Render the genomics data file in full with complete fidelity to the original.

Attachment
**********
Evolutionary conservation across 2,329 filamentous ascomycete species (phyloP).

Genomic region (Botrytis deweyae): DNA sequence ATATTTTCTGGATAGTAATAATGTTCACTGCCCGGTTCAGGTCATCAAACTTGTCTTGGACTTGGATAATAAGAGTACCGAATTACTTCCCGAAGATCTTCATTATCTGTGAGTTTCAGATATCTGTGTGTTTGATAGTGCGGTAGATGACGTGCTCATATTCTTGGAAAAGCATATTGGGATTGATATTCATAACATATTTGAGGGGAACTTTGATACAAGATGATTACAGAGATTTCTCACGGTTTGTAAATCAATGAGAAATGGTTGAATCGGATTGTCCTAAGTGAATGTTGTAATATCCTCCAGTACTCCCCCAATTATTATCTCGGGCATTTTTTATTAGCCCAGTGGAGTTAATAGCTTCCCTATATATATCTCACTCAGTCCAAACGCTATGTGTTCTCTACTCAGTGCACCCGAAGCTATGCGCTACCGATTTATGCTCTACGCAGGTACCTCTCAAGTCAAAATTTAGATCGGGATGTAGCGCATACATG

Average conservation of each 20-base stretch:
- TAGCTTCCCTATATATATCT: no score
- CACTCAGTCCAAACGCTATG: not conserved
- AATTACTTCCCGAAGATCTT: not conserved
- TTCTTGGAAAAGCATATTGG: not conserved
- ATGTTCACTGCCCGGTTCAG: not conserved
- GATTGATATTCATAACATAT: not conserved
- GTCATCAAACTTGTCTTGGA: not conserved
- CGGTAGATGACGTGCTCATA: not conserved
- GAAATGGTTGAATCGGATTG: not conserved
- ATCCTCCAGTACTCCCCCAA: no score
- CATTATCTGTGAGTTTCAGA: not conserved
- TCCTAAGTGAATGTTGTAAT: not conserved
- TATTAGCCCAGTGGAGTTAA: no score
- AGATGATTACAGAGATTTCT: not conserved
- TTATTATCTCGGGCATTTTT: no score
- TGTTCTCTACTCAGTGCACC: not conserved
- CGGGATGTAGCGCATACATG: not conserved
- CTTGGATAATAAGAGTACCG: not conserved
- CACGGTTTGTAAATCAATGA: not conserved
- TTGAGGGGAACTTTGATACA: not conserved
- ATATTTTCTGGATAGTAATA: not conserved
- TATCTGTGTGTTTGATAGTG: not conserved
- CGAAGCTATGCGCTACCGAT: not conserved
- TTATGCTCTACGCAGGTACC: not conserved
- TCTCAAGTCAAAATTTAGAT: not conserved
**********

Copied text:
Evolutionary conservation across 2,329 filamentous ascomycete species (phyloP).

Genomic region (Botrytis deweyae): DNA sequence ATATTTTCTGGATAGTAATAATGTTCACTGCCCGGTTCAGGTCATCAAACTTGTCTTGGACTTGGATAATAAGAGTACCGAATTACTTCCCGAAGATCTTCATTATCTGTGAGTTTCAGATATCTGTGTGTTTGATAGTGCGGTAGATGACGTGCTCATATTCTTGGAAAAGCATATTGGGATTGATATTCATAACATATTTGAGGGGAACTTTGATACAAGATGATTACAGAGATTTCTCACGGTTTGTAAATCAATGAGAAATGGTTGAATCGGATTGTCCTAAGTGAATGTTGTAATATCCTCCAGTACTCCCCCAATTATTATCTCGGGCATTTTTTATTAGCCCAGTGGAGTTAATAGCTTCCCTATATATATCTCACTCAGTCCAAACGCTATGTGTTCTCTACTCAGTGCACCCGAAGCTATGCGCTACCGATTTATGCTCTACGCAGGTACCTCTCAAGTCAAAATTTAGATCGGGATGTAGCGCATACATG

Average conservation of each 20-base stretch:
- TAGCTTCCCTATATATATCT: no score
- CACTCAGTCCAAACGCTATG: not conserved
- AATTACTTCCCGAAGATCTT: not conserved
- TTCTTGGAAAAGCATATTGG: not conserved
- ATGTTCACTGCCCGGTTCAG: not conserved
- GATTGATATTCATAACATAT: not conserved
- GTCATCAAACTTGTCTTGGA: not conserved
- CGGTAGATGACGTGCTCATA: not conserved
- GAAATGGTTGAATCGGATTG: not conserved
- ATCCTCCAGTACTCCCCCAA: no score
- CATTATCTGTGAGTTTCAGA: not conserved
- TCCTAAGTGAATGTTGTAAT: not conserved
- TATTAGCCCAGTGGAGTTAA: no score
- AGATGATTACAGAGATTTCT: not conserved
- TTATTATCTCGGGCATTTTT: no score
- TGTTCTCTACTCAGTGCACC: not conserved
- CGGGATGTAGCGCATACATG: not conserved
- CTTGGATAATAAGAGTACCG: not conserved
- CACGGTTTGTAAATCAATGA: not conserved
- TTGAGGGGAACTTTGATACA: not conserved
- ATATTTTCTGGATAGTAATA: not conserved
- TATCTGTGTGTTTGATAGTG: not conserved
- CGAAGCTATGCGCTACCGAT: not conserved
- TTATGCTCTACGCAGGTACC: not conserved
- TCTCAAGTCAAAATTTAGAT: not conserved